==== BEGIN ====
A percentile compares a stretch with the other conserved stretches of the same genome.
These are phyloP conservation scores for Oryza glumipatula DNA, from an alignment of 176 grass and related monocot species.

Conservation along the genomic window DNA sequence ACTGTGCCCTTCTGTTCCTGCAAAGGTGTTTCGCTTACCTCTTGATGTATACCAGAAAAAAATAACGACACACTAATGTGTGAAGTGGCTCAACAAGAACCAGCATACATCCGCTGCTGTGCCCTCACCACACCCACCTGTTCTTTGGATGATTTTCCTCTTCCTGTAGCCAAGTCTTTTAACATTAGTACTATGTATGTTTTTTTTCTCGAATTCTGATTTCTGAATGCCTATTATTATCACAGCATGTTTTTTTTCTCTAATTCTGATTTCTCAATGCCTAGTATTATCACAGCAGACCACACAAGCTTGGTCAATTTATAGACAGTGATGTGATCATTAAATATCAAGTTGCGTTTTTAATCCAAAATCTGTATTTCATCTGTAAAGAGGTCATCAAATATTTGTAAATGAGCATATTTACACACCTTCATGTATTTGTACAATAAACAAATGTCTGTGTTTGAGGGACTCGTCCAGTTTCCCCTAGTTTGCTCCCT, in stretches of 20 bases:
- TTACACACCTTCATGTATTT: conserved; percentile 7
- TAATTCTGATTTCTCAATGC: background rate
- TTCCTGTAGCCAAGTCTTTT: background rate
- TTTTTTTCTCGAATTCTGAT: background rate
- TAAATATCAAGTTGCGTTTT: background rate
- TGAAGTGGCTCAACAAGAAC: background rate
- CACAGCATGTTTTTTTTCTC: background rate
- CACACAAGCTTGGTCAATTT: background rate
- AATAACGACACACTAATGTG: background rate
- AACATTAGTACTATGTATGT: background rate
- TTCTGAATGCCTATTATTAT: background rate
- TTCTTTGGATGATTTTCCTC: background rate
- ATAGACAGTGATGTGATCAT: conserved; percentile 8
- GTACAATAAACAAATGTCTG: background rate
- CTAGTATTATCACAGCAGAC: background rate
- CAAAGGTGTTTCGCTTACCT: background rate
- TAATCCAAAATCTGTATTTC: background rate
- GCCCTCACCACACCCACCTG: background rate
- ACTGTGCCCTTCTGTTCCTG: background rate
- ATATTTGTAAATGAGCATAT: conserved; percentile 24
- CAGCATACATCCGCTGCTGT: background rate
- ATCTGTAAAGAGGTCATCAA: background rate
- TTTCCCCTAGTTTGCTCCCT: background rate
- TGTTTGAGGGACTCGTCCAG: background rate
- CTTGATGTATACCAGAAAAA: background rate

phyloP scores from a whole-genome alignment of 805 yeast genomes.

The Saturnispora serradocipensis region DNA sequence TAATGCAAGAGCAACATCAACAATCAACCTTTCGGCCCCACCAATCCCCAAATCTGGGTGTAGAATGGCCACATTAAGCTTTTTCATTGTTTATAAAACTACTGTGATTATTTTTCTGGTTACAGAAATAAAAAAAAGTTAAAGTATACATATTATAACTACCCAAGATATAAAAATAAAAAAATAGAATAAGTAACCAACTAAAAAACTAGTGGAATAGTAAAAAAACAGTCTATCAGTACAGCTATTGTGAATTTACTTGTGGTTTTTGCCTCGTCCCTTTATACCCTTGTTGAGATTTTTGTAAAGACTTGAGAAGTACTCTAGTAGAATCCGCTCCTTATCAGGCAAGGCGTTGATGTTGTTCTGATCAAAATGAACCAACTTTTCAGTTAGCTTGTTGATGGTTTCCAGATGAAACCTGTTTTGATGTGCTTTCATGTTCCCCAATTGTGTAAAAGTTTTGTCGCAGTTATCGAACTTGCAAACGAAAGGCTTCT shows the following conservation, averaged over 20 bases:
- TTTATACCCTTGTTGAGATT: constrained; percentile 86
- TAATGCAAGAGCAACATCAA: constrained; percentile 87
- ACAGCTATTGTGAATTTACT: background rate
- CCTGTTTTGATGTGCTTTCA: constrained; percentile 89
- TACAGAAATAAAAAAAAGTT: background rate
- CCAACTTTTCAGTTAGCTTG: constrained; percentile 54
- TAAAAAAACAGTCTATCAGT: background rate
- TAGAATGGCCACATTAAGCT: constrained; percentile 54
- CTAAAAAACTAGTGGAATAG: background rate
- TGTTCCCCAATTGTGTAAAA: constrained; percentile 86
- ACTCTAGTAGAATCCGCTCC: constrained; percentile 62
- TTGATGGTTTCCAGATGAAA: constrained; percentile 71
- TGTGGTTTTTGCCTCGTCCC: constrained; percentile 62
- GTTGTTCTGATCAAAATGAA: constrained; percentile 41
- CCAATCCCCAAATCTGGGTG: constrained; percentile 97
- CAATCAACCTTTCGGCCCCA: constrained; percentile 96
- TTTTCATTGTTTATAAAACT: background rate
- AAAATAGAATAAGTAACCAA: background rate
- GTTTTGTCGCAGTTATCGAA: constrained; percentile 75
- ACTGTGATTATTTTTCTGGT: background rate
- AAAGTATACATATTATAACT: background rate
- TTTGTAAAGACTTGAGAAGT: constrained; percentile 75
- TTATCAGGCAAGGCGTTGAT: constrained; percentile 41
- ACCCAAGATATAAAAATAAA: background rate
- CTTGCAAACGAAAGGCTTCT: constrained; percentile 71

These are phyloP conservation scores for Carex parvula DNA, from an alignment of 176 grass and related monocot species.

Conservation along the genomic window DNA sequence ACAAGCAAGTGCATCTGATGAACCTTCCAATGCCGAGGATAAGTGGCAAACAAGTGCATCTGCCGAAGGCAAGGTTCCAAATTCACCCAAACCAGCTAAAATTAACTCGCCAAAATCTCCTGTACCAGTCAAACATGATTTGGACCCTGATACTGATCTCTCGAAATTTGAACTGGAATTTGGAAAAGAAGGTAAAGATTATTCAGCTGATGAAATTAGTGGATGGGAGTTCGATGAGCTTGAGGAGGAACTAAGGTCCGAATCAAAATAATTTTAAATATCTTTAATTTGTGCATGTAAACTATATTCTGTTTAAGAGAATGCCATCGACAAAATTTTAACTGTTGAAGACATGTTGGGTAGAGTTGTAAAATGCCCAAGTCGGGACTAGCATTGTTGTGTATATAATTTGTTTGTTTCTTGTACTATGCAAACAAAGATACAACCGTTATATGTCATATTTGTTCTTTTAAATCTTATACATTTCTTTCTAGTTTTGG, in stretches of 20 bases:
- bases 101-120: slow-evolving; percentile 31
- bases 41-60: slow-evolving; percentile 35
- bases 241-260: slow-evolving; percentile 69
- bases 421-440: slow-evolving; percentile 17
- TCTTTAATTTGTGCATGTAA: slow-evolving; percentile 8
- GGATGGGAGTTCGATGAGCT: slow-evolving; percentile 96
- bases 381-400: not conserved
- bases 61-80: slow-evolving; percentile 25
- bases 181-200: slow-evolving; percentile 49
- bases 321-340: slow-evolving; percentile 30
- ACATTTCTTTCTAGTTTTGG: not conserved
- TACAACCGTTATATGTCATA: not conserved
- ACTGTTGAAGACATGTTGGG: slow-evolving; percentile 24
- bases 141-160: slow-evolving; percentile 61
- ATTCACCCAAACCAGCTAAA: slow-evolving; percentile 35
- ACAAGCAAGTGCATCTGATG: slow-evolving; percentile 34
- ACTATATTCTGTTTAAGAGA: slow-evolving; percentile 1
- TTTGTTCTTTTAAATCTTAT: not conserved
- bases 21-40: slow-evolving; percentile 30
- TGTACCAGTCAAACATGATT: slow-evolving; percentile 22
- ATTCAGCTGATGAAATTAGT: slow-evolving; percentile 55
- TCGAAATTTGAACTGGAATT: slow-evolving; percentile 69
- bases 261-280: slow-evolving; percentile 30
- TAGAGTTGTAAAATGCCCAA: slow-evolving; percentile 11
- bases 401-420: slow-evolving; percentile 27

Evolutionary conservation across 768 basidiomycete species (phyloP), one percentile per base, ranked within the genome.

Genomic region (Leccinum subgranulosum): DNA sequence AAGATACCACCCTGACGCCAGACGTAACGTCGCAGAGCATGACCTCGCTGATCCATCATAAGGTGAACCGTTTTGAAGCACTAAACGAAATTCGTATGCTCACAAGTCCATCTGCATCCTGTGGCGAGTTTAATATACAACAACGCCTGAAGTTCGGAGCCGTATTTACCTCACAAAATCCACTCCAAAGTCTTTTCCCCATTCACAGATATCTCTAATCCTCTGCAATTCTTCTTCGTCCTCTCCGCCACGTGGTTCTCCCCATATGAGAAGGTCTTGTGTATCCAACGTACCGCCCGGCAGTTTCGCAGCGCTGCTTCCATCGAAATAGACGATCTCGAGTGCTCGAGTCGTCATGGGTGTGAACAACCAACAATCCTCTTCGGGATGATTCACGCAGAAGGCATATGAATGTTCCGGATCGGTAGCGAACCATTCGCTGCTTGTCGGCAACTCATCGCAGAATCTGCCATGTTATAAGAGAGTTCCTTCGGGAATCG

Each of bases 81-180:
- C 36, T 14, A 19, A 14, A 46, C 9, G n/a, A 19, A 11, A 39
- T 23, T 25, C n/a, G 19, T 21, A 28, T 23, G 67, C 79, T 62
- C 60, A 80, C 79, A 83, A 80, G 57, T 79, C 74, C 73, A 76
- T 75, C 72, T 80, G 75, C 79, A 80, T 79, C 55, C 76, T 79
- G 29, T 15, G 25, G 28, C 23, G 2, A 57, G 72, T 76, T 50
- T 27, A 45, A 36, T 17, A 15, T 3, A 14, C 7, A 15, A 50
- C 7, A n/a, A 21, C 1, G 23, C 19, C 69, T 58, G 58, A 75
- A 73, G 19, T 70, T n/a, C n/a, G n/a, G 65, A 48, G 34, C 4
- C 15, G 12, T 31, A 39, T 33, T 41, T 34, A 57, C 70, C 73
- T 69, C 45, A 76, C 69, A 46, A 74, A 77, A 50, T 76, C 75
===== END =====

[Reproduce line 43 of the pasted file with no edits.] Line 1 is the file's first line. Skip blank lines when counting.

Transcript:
- TGTGGTTTTTGCCTCGTCCC: constrained; percentile 62